By Dan Egan EBS Contributor
Big Sky has received massive snowfall this year with more than 60 inches falling in recent weeks. The snow has been deep, light and plentiful. The storms that passed through the region this season have been the topic of skiers and riders nationally as Montana, and specifically Big Sky, has had the best conditions in the country.
With an area as large as Big Sky Resort, there’s powder for all abilities. If you’re skiing the lower mountain on the trails, check the grooming report and ski your first few runs on the groomed trails that have fresh snow. This is a great way to get your balance and enjoy some fresh tracks.
Once you’re warmed up and ready to dive into deeper snow, select some open terrain where you won’t feel constrained. There are plenty of options for this around the resort, such as the Meadow on Thunder Wolf, Africa off of Ramcharger, and the Bowl off of Powder Seeker.
Speed and momentum are your friends when skiing powder. Speed will allow your skis to float up in the snow making it easier to turn, and momentum will help you initiate the next turn.
Powder creates friction as you ski through it and this will keep you at a constant speed. If you try and slow down from turn to turn, you’ll lose balance and be less efficient and you’ll become fatigued during your run.
Ski the run in sections. Don’t try and go top to bottom without stopping even if you feel pressure from your “powder hound” friends. Skiing the slope in sections will allow you to make three to four good turns before you stop and regroup. This will be more efficient, saving the energy in your legs, and it’ll build your confidence. It’ll also allow you to ski the section without the constant worry of trying to slow down every turn.
Many skiers tend to over-turn in powder to slow down. This creates problems when the skis get too far across the hill; the skis lose momentum to initiate the next turn and they sink lower in the powder, which zaps the energy from the skier because he or she has to over-rotate to initiate the next turn.
The other side effect of turning too far across the hill to slow down is that most skiers stiffen their lower leg, which pushes the downhill ski lower in the powder than the uphill ski, creating an imbalance.
Remember, stability equals long radius turns. Skis are most stable when they’re in a turn. They’re unstable when they’re flat or traversing across the mountain. So you want to lengthen your turn so the ski travels down the fall-line and not across it.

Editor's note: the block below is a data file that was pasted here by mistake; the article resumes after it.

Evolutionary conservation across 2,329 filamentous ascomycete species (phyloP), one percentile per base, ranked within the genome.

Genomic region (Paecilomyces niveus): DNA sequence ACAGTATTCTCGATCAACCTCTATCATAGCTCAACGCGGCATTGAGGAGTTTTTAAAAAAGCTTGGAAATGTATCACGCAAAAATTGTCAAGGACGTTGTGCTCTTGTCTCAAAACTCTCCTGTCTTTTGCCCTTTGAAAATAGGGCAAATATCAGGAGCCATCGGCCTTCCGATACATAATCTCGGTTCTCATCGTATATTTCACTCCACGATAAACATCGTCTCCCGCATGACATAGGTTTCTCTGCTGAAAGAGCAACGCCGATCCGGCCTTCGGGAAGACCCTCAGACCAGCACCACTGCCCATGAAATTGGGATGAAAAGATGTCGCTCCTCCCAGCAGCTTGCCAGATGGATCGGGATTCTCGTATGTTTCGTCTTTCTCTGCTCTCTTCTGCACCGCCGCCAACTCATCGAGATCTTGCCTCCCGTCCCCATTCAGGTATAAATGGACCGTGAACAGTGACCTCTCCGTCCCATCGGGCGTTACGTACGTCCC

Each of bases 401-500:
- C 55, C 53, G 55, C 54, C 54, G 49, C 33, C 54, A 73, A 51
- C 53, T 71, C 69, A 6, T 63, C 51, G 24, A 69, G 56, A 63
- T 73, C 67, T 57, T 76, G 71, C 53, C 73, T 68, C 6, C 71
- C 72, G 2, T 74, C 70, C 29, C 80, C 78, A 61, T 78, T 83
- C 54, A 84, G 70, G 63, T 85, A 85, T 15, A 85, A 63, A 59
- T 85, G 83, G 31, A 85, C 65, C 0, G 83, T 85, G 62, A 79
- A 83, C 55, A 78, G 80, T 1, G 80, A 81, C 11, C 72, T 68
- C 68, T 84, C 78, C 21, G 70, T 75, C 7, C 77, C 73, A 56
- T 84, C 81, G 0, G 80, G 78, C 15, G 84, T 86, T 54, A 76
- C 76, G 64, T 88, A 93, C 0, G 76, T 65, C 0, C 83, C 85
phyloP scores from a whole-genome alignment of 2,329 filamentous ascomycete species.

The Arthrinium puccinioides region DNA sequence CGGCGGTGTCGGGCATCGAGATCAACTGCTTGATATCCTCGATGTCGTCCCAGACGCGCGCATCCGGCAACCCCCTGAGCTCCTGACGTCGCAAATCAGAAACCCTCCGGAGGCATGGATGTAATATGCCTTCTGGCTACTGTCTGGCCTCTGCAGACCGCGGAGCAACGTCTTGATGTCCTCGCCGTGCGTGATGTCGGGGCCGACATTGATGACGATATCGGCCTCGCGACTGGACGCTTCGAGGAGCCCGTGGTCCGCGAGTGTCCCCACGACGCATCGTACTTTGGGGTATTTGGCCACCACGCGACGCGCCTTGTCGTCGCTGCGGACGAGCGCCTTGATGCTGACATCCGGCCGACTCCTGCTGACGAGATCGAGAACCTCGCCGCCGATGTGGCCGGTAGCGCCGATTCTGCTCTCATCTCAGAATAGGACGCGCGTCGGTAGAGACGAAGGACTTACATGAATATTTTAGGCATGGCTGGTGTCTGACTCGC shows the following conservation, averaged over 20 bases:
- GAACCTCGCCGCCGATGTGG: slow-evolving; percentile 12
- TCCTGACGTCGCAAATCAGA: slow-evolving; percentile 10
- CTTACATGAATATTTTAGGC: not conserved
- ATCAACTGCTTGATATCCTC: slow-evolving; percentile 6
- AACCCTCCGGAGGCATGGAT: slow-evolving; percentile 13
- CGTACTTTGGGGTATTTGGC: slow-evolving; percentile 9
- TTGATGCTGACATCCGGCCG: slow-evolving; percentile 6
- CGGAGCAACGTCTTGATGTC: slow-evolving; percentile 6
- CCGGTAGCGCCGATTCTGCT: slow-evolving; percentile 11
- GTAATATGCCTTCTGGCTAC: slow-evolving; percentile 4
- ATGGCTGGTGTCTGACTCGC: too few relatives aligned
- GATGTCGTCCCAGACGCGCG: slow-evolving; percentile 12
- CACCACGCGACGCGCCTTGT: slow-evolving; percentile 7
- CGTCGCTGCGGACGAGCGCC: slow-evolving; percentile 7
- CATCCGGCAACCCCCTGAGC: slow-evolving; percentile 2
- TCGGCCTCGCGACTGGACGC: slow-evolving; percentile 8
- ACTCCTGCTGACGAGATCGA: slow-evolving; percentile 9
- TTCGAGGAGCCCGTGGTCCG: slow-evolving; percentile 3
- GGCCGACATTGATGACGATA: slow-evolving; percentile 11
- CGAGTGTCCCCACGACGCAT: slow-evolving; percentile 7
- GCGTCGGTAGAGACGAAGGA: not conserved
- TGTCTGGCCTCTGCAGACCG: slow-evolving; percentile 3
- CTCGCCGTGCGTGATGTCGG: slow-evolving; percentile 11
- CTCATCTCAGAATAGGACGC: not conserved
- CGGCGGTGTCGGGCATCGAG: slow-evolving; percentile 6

Keep your eyes focused down the hill to your next stopping point and make large, wide, sweeping turns to that location. As you ski, keep both hands out in front of you and pointed down the hill. If you drop the uphill hand down to your hip and allow it to twist your shoulders in the direction of your skis you’ll accelerate. If you keep your uphill hand reaching down the fall line in the direction you want to ski you’ll remain in balance and get the benefit of arcing, stable skis.
Along with the longer radius turn, match your uphill ski with the downhill ski. Move them both in the same direction at the same time and keep 40 percent of your weight on the uphill ski and 60 percent of your weight on the downhill ski. This will allow you to take advantage of your skis’ width and it’ll provide you with a wide, stable platform as you arc your way through all of the great powder around the resort this year.
Extreme skiing pioneer Dan Egan has appeared in 12 Warren Miller ski films and countless others. He was inducted into the U.S. Ski & Snowboard Hall of Fame in 2016. Today he teaches clinics and guides trips at locations around the world, including Big Sky, where he’ll be teaching Feb. 22-24, March 1-2 and March 8-10, as well as during specialty clinics throughout the season. Visit bigskyresort.com or contact Big Sky Mountain Sports for availability. To find more information on Dan Egan camps and clinics, go to skiclinics.com.
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